Clippers interim CEO says team “will become America’s team if we get this right”

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When the Clippers are sold out of the Sterlings’ control — and they will be sold, eventually, one way or another — the franchise will fetch a record price. Most people around the league expect a figure around $1 billion. Yes, with a “B.”

David Parsons, the new interim CEO of the Clippers, said his job is to “make sure the boat still floats” until that happens. He’s got to keep the sale price up.

Parsons came off as straight forward in his first meeting with the media, which took place Monday afternoon in Los Angeles. Parsons is the former CEO of Time Warner and the former president of Citigroup. He’s the man appointed by NBA Commissioner Adam Silver to run the Clippers until the sale of the team.

Parsons described his role as “conservator” and “proxy owner” who is in Los Angeles to steer the ship now that owner Donald Sterling has been given a lifetime ban by Silver, and with former team president Andy Roeser on an indefinite leave of absence from the team. Somebody needed to be in charge, Parsons has been given the job for now. The league is paying him, he said, not the Clippers.

Parsons said he saw challenges but a real opportunity with the Clippers and the sale of the team.

“I think the Clippers will become America’s team if we get this right,” Parsons said.

A few other notes from the press conference (broadcast live on Los Angeles radio).

• On how this all ends: “The league will prevail. At the end of the day I believe ownership will change… there’s so much momentum for doing the right thing.”

• Parsons does not know either of the Sterlings and has not spoken to them. He said he would reach out to Shelly Sterling, in hopes that an ugly lawsuit can be avoided. “I think a prolonged legal battle is in no one’s interest.”

• Parsons refused to discuss his personal feelings about the Sterlings, “I’m here to turn one of the burners off under the pot. Not to turn it up higher.”

• That said, while Parsons said he knows almost everyone names as a potential buyer of the team personally, he will not be involved in the sale side of this. That will be run by the league.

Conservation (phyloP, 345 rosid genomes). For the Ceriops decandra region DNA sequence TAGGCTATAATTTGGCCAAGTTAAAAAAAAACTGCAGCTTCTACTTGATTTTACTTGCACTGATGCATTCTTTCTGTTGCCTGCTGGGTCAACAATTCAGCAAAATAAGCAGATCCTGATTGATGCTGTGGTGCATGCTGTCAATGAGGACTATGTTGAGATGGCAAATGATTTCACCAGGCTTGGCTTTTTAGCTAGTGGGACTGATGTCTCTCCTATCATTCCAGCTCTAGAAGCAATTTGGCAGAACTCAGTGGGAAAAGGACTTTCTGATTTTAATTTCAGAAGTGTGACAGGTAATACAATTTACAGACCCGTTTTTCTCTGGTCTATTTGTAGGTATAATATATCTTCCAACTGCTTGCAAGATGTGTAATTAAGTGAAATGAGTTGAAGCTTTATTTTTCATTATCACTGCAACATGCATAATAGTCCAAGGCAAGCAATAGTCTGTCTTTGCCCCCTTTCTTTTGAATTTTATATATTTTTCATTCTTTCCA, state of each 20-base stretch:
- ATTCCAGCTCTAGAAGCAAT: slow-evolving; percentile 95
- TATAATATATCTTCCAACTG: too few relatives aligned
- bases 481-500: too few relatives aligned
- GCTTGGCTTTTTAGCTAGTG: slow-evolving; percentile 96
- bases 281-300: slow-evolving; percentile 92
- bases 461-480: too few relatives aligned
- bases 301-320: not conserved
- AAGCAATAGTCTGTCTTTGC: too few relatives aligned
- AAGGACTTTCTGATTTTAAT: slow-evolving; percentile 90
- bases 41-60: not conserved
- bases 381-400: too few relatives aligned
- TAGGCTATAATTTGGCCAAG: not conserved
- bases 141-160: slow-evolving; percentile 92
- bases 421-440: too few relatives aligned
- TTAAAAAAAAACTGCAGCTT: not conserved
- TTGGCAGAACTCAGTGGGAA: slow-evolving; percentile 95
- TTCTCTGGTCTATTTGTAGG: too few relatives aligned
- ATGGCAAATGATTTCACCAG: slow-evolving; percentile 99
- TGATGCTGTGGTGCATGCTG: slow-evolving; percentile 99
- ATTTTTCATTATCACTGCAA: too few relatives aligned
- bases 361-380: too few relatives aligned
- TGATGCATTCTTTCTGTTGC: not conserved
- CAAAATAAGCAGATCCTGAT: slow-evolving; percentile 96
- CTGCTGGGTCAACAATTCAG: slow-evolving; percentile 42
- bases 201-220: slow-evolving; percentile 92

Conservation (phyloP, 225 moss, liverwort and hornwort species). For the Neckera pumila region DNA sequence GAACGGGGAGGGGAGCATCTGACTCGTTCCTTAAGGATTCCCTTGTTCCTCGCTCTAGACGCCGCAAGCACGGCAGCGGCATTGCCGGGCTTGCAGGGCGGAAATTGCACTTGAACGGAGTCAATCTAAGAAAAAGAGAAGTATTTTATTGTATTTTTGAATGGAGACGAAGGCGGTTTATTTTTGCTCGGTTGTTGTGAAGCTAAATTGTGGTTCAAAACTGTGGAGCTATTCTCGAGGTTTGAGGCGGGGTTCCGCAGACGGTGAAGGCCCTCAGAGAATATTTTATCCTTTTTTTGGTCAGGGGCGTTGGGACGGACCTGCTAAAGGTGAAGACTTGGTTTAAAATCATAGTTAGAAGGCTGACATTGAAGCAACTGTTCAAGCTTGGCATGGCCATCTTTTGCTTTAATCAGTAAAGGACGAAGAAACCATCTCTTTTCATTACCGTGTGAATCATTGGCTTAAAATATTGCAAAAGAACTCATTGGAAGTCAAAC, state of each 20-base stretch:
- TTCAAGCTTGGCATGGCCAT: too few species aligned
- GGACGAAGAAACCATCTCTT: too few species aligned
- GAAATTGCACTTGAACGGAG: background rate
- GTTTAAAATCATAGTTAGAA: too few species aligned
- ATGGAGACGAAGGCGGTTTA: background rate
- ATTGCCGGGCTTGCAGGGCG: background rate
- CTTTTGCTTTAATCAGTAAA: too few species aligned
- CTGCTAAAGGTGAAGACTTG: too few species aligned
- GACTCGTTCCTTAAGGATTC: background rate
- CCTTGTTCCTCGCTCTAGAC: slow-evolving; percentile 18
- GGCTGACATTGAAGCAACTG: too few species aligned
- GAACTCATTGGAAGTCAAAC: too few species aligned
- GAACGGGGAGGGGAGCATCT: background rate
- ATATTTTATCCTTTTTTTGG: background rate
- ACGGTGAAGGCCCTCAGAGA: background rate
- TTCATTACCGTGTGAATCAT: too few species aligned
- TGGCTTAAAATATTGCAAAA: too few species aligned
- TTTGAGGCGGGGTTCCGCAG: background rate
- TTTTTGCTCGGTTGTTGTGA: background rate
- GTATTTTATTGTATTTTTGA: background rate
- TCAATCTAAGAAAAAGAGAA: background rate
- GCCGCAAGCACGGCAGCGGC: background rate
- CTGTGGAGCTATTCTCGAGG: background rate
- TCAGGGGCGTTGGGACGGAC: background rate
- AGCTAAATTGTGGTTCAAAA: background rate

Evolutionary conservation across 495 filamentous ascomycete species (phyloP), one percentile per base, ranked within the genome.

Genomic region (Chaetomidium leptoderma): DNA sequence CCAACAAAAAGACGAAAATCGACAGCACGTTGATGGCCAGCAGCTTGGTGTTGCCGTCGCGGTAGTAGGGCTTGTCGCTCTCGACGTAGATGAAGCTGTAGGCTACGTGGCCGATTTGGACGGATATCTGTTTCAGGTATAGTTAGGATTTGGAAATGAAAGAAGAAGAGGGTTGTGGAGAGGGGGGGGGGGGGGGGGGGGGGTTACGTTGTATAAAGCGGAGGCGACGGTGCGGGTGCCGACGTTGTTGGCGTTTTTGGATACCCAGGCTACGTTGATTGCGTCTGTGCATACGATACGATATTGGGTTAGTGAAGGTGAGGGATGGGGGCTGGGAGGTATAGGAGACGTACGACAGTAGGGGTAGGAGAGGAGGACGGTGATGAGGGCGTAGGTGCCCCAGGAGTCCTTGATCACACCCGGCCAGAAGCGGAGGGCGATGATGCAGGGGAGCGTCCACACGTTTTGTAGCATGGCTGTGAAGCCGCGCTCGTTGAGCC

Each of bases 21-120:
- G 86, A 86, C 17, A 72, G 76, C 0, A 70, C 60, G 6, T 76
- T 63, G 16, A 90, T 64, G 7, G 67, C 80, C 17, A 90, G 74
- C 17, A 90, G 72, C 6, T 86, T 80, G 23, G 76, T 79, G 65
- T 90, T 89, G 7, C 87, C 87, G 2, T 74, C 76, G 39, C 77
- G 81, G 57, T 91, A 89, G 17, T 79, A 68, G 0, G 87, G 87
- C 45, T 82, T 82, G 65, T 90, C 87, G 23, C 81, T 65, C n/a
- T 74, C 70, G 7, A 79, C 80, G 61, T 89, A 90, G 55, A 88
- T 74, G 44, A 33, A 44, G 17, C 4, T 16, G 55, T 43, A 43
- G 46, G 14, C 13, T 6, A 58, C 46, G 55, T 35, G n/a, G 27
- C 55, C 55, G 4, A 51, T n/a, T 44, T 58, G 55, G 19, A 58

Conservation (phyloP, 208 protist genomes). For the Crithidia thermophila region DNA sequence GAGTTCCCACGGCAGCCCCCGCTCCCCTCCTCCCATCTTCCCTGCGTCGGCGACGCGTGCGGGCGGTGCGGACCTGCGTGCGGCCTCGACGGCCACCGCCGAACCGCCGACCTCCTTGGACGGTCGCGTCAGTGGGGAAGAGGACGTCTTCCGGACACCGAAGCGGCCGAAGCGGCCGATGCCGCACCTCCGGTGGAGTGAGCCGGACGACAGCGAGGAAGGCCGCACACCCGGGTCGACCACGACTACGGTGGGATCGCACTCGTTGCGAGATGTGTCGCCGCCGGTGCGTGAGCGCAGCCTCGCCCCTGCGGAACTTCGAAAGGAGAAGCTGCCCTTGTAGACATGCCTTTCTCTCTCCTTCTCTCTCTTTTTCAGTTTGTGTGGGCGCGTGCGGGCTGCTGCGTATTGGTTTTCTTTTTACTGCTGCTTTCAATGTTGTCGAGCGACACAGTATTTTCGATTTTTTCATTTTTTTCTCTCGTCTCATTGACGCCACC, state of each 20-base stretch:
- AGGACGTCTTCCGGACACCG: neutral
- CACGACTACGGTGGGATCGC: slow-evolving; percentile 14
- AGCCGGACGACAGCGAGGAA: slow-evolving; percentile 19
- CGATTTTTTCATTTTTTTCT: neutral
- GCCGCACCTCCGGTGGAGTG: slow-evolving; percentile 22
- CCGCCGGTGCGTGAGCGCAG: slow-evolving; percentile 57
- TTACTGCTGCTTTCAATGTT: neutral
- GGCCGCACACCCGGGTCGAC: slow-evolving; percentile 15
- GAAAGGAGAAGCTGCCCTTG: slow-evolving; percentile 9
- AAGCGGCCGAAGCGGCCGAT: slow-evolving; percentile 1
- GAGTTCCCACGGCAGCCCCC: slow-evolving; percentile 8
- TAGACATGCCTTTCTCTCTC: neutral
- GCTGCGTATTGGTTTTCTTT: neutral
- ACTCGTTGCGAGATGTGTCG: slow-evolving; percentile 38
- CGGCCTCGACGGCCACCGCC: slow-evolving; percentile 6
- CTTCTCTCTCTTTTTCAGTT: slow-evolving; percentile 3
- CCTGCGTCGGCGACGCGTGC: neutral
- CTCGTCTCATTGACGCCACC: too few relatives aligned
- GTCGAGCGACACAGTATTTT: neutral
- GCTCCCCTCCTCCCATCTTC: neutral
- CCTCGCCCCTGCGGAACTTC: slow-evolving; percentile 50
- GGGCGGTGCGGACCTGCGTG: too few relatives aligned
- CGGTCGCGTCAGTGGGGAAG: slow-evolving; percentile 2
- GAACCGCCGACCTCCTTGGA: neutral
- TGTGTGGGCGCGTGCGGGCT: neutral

Draymond Green’s thoughts on Drake if Warriors play Raptors: “Drake can’t shoot”

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The Warriors are just killing time and trying to get healthy. They will have nine days off between the end of their sweep of the Trail Blazers and the start of the NBA Finals against either the Bucks or the Raptors.

The Warriors are watching the Toronto/Milwaukee series like the rest of us, which of course includes Drake being Drake in the front row, giving Nick Nurse a massage and being allowed to patrol the sidelines like a coach. Bucks coach Mike Budenholzer is not a fan.

Draymond Green was asked about Drake, should the Warriors play the Raptors, and Green didn’t exactly seem concerned (via Nick Friedell of ESPN).

Score one for Green.

Don’t worry, whatever team wins the title somehow Drake will find his way into the locker room.

Michele Roberts says fans should not have expected “supermax” to keep players around

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When it came into existence in the latest CBA, it was nicknamed the “Kevin Durant rule.”

Officially called the “designated veteran extension, the idea was to give teams leverage to keep their best home-grown players. To qualify, a player had to be in his 8th-10th NBA season (the end of the first extension of his rookie contract), still with the team that drafted him (or he was traded during his rookie contract), plus the player needs to have made been named MVP, Defensive Player of the Year, or have made the All-NBA team in the most recent season or two previous ones. If a player meets the criteria, they could get a “supermax” extension that gave them 35 percent of the salary cap to stay, plus a fifth year, rather than the 30 percent of the cap and four years that other teams can offer.

Except guys are not sticking around for that extra cash.

Anthony Davis is the latest in a line of guys who forced their way out (Paul George) or were traded (DeMarcus Cousins) rather than use that extension.

Players’ union Executive Director Michelle Roberts told Tim Bontemps of ESPN the supermax is working as intended, the problem is people thought it would be a panacea that would keep players in the same city for most of their careers.

“I mean, the players that are eligible, frankly, are players that are going to get paid, and they’re going to have any number of alternatives,” Michele Roberts, executive director of the National Basketball Players Association, told ESPN. “It hasn’t hurt them. It was something that they were able to secure and they were interested in getting it, and it was going to be a tremendous advantage in terms of just the amount of money.